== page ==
Ad spending on Facebook has continued to grow year-on-year despite the difficulties faced by the company and its owner, Mark Zuckerberg. Greg Walden (R-OR) was concerned there are "critical, unanswered questions surrounding Facebook's business model and the entire digital ecosystem regarding online privacy and consumer protection".
Again, a similar unwillingness to answer. "I would appreciate if you do that" said Rep. Duncan.
Matt Stoller is a fellow at an anti-monopoly think tank and said, "That's what this is really about".
All of the information Facebook has compiled on you - whether or not you've released said info to Facebook - is what's known as a Shadow Profile.
However, as the jurisdiction issue clarified in the following years, a Belgium district court eventually ruled that Facebook must end its shadow tracking, delete all the shadow profiles it had illegally created over the years, and comply with European Union privacy laws.
'In retrospect it was a mistake that we didn't audit them, ' the Facebook CEO added, when pressed on the issue.
On Wednesday, the European Union unveiled updated rules that will include giving people the right to ask a company to delete their data that isn't necessary to keep and requiring companies to clearly ask for users' consent before using their data.
In both hearings before the Senate, Zuckerberg only mentioned two kinds of data: the information that people decide to share on the platform, and the data that is automatically collected about people's behavior.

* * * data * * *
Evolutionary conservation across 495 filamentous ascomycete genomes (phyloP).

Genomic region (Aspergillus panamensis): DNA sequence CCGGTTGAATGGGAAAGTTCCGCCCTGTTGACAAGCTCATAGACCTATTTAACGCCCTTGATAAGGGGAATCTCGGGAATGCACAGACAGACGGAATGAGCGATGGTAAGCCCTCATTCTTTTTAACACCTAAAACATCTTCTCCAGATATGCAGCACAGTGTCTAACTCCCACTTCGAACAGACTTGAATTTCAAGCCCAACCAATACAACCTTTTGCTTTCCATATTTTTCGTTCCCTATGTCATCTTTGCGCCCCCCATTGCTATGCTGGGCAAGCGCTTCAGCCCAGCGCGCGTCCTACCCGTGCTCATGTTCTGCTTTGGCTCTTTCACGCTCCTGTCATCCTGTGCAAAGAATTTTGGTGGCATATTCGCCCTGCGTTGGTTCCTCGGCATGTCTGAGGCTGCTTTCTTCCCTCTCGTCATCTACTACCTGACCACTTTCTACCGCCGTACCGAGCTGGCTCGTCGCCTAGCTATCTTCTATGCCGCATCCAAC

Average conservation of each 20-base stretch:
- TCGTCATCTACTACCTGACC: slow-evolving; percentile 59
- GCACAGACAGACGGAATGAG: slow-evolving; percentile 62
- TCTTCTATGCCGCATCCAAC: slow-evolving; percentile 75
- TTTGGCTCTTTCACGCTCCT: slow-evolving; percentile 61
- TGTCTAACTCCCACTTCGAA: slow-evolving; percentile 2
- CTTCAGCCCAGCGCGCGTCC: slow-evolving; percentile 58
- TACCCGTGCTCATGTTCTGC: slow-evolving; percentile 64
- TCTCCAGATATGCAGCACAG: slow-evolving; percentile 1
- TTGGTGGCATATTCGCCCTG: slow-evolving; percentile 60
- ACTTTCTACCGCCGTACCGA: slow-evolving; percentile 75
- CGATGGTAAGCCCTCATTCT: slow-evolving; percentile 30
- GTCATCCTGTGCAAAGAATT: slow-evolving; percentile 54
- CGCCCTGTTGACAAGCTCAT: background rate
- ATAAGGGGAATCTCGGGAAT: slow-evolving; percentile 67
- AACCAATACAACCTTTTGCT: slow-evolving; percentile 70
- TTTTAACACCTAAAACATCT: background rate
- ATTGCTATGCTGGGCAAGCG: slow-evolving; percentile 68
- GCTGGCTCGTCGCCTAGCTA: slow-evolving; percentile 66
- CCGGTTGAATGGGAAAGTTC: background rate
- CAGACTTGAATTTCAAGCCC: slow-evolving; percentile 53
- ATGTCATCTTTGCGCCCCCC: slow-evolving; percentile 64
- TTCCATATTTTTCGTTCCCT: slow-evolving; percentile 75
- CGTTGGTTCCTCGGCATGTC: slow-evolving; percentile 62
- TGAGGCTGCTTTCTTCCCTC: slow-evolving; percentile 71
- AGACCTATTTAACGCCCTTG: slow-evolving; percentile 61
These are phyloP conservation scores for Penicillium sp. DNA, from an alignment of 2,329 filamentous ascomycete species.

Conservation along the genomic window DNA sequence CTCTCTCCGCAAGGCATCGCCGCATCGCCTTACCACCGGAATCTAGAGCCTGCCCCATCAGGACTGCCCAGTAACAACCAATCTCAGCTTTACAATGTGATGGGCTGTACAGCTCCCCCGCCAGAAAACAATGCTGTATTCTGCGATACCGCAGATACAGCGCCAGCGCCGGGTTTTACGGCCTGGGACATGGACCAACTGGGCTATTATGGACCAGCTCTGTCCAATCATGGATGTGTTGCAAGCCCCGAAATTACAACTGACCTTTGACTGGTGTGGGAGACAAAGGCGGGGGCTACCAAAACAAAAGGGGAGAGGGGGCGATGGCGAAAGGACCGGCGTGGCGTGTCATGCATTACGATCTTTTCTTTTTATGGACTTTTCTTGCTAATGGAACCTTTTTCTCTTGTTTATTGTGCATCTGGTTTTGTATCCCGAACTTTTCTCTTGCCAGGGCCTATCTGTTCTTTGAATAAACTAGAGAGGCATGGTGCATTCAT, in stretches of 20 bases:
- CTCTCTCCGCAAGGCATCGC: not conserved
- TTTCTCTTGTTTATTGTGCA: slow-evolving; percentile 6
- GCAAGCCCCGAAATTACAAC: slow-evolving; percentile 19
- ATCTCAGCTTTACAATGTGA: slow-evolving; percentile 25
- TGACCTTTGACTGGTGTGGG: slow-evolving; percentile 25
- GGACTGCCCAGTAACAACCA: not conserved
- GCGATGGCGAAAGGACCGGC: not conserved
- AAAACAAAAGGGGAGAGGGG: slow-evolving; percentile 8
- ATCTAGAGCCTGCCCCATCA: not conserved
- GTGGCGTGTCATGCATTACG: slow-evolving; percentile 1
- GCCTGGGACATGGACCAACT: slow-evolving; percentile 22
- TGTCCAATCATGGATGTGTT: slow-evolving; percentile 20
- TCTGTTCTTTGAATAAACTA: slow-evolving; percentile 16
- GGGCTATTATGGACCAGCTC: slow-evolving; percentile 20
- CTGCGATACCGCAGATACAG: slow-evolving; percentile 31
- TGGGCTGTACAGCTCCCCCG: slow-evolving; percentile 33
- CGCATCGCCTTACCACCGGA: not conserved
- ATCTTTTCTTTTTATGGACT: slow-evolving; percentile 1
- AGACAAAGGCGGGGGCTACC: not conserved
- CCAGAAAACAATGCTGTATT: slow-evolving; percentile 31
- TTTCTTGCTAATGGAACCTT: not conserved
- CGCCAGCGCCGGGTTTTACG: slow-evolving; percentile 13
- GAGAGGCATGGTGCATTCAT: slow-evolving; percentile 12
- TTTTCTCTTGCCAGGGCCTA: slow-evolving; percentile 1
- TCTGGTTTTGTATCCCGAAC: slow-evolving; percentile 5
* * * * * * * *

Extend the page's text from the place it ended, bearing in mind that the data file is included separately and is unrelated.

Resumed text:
Google's tools were present in three in every five pages loaded, while Facebook's trackers were in a quarter of all page loads.
'Yes that's correct, ' Zuckerberg said.
Zuckerberg repeatedly defended the company's practices, saying that users have control over their own data and decide what to share. Ahead of the hearings, the company announced that not only had Cambridge Analytica improperly gathered data from up to 87 million users-rather than the previously reported 50 million-but also "malicious actors" had exploited the site's search features to collect information from "most" of its two billion users.
With a slight hesitation, Mr Zuckerberg replied: "Yes".
He said that by the end of the year Facebook would have 20,000 people working on security and content review and would also step up use of artificial intelligence to weed out fake accounts and inappropriate content.
"But I think you have to be careful about putting regulation in place".
Facebook is working on a number of things, including deploying new Artificial Intelligence tools that can proactively catch fake accounts that Russian Federation or others might create to spread misinformation.
Sanda said those that had not yet been notified on Facebook could expect something on their newsfeeds in the next few days as to whether or not their data had been "misused".
Interestingly, the company also does something else.
But it wasn't just Mark Zuckerberg that people were paying attention to.
But he maintained that advertising enables Facebook to offer a free service and that targeted ads based on user categories were more acceptable to users, even if they could opt out.
The Federal Trade Commission has power to fine the company millions of dollars or even break up Facebook.
At Wednesday's hearing before the House Energy and Commerce Committee, the Facebook CEO confirmed the company collects information on nonusers. But Zuckerberg has now revealed another fact that is sure to worry anyone who doesn't use Facebook.